History of the University of Valladolid
The University of Valladolid is one of the oldest in Spain, together with those of Salamanca and Lerida. All of them form part of a great intellectual movement that emerged in western Europe during the XIII and XIV centuries.
The origins of the University of Valladolid date back to the late XIII century. The earliest written reference appears in the document signed by King Sancho IV of Castile in the year 1293. The intellectual renaissance emerged at the same time as urban expansion and material progress in the major Castilian towns, of which Valladolid is a clear example.
At first, the various academies that had been set up taught subjects such as grammar, arithmetic, Latin, and the holy scriptures. Later, the city was given royal approval such as the papal bull for this centre. In 1346, Pope Clement VI, at the request of King Alfonso XI, conferred the title of “General Studies” on the branches of studies that already existed in Valladolid, although it was not possible to study theology since this was the exclusive privilege of the University of Paris. With the end of the Schism, Pope Martín V bestowed on Valladolid in 1417 the faculty it had for so long been seeking. At the same time, the king and queen provided the funding that would allow it to have certain financial independence.
In the XVI century, the “Alma Mater” of Valladolid reached its greatest splendour when it was declared one of the three principal universities in the kingdom, together with those of Salamanca and Alcalá. The first statutes, written in Latin, appeared in 1517 and later in Spanish. The Faculties of Medicine and Law achieved fame, bolstered by the existence of the nearby Chancellery. In the late XV century, Cardinal Mendoza founded the Colegio Mayor de Santa Cruz which, even from its early days, was to become famous amongst Spanish university institutions.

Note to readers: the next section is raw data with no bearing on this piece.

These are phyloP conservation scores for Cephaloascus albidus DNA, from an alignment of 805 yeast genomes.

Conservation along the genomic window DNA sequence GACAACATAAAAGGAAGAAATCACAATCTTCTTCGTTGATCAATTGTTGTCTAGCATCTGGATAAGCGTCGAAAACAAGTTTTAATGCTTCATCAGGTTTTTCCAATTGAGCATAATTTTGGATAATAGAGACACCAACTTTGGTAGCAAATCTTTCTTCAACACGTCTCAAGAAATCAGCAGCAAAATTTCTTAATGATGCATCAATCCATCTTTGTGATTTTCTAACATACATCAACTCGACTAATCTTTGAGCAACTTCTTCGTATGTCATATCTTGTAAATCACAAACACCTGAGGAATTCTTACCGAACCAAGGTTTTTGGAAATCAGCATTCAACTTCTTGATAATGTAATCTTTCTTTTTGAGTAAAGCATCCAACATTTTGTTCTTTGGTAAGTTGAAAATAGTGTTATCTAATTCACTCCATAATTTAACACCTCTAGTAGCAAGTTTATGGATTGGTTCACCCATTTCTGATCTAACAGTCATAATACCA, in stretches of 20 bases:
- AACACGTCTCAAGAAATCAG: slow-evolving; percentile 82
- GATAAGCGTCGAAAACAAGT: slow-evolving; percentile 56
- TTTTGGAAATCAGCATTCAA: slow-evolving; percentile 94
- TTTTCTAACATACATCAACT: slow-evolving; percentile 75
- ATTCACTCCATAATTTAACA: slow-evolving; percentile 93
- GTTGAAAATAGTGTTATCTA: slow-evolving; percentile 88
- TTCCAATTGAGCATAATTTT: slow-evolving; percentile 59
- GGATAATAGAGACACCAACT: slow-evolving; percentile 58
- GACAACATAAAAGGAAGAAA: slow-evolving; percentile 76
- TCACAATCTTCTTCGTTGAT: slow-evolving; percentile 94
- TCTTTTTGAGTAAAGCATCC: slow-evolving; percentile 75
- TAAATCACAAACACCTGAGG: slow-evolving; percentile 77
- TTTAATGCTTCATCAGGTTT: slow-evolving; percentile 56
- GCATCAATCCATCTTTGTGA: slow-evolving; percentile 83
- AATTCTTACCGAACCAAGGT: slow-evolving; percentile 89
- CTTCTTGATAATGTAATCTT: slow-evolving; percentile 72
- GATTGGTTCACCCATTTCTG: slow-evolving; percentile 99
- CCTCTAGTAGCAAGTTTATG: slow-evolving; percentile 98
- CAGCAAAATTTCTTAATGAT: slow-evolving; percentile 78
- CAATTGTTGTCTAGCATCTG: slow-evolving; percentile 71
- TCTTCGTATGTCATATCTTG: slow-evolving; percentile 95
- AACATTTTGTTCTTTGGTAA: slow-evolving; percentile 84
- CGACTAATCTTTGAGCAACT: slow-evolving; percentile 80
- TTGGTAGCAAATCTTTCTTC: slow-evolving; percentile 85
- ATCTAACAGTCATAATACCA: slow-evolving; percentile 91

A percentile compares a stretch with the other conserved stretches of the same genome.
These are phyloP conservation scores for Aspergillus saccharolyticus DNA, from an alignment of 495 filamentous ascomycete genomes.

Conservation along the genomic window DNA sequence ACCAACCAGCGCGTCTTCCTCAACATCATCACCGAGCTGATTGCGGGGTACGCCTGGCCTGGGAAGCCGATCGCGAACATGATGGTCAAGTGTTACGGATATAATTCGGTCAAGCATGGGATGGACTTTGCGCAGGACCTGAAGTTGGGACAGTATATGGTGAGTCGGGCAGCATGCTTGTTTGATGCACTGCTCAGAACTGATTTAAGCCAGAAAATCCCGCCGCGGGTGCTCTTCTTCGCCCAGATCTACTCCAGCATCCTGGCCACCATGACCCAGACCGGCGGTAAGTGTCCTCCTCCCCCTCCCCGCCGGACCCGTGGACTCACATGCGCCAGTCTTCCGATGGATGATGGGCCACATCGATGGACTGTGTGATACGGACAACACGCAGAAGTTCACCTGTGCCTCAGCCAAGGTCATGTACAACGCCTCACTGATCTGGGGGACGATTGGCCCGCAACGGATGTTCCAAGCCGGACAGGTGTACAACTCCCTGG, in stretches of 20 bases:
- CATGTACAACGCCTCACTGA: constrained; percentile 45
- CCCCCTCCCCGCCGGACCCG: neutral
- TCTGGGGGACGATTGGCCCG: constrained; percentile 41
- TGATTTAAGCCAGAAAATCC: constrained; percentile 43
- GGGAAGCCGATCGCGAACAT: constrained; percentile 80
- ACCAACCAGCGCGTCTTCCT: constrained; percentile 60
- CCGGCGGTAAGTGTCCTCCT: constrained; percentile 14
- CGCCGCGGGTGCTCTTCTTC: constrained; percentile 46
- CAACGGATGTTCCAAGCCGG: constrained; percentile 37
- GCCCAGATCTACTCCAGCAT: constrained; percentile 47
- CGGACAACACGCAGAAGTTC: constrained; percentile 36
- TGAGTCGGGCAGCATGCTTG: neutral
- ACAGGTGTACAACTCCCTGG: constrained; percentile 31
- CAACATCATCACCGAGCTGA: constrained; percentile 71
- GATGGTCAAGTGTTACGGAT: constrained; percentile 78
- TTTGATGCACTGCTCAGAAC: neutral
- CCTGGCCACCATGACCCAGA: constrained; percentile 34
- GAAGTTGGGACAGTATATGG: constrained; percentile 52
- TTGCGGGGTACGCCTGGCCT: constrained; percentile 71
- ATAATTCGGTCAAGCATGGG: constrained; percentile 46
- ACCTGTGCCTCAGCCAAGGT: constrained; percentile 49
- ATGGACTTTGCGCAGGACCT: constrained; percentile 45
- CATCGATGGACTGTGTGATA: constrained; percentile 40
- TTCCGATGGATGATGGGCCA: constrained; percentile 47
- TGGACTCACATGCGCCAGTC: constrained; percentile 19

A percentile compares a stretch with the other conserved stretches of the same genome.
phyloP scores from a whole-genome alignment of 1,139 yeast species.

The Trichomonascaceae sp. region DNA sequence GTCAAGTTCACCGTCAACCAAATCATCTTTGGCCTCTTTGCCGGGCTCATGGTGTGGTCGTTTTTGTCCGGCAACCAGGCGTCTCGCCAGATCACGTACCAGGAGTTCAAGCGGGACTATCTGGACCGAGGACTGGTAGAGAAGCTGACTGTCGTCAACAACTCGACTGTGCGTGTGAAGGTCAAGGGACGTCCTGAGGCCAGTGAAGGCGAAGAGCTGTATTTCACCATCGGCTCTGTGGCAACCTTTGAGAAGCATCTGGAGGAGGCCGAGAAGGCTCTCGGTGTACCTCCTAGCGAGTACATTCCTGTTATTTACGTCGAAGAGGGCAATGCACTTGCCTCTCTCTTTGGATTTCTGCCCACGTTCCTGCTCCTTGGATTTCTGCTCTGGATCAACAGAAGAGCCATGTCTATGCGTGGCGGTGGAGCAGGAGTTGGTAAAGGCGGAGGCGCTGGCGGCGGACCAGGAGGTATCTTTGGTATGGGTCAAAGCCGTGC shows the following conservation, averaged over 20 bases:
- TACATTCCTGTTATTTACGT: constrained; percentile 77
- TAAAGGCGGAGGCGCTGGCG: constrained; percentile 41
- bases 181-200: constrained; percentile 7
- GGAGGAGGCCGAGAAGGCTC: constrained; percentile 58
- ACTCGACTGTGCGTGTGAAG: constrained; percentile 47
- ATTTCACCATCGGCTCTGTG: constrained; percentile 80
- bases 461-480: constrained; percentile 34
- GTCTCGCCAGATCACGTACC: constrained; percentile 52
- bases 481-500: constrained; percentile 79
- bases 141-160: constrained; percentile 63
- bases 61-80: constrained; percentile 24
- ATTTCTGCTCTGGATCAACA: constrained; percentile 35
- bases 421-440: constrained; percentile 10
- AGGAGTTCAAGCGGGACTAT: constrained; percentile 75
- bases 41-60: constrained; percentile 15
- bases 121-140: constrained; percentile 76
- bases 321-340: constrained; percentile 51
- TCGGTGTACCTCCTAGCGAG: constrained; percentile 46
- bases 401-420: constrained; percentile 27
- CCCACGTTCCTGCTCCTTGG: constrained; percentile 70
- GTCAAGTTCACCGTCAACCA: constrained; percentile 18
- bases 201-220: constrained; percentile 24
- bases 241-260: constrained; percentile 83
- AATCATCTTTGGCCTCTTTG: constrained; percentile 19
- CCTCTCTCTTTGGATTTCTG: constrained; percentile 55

In 1770, during the reign of Carlos III, a general reform of Spanish universities was carried out. Although said reform was not fully consolidated, the following decades witnessed an air of renovation. From the early XIX century up until 1857, the old university, which had been dominated by peculiarities and scholastic spirit and had been characterized by a certain independence, became a lay, liberal and centralised university. This transformation led to mainly doctors and lawyers being trained. Later, and moving into the present century, technical disciplines came to the fore. Located in a medium size city of liberal tendencies, the University of Valladolid has seen its number of students grow rapidly to become the largest university in the autonomous region of Castilla y León.
The studies at the University of Valladolid are taught in four university campuses:
Undergraduate, Master's, Doctorate, Own Degrees, etc. are taught.
You can find all the updated information on the UVa's website:
Information regarding the academic calendar of the University of Valladolid can be found by following the link: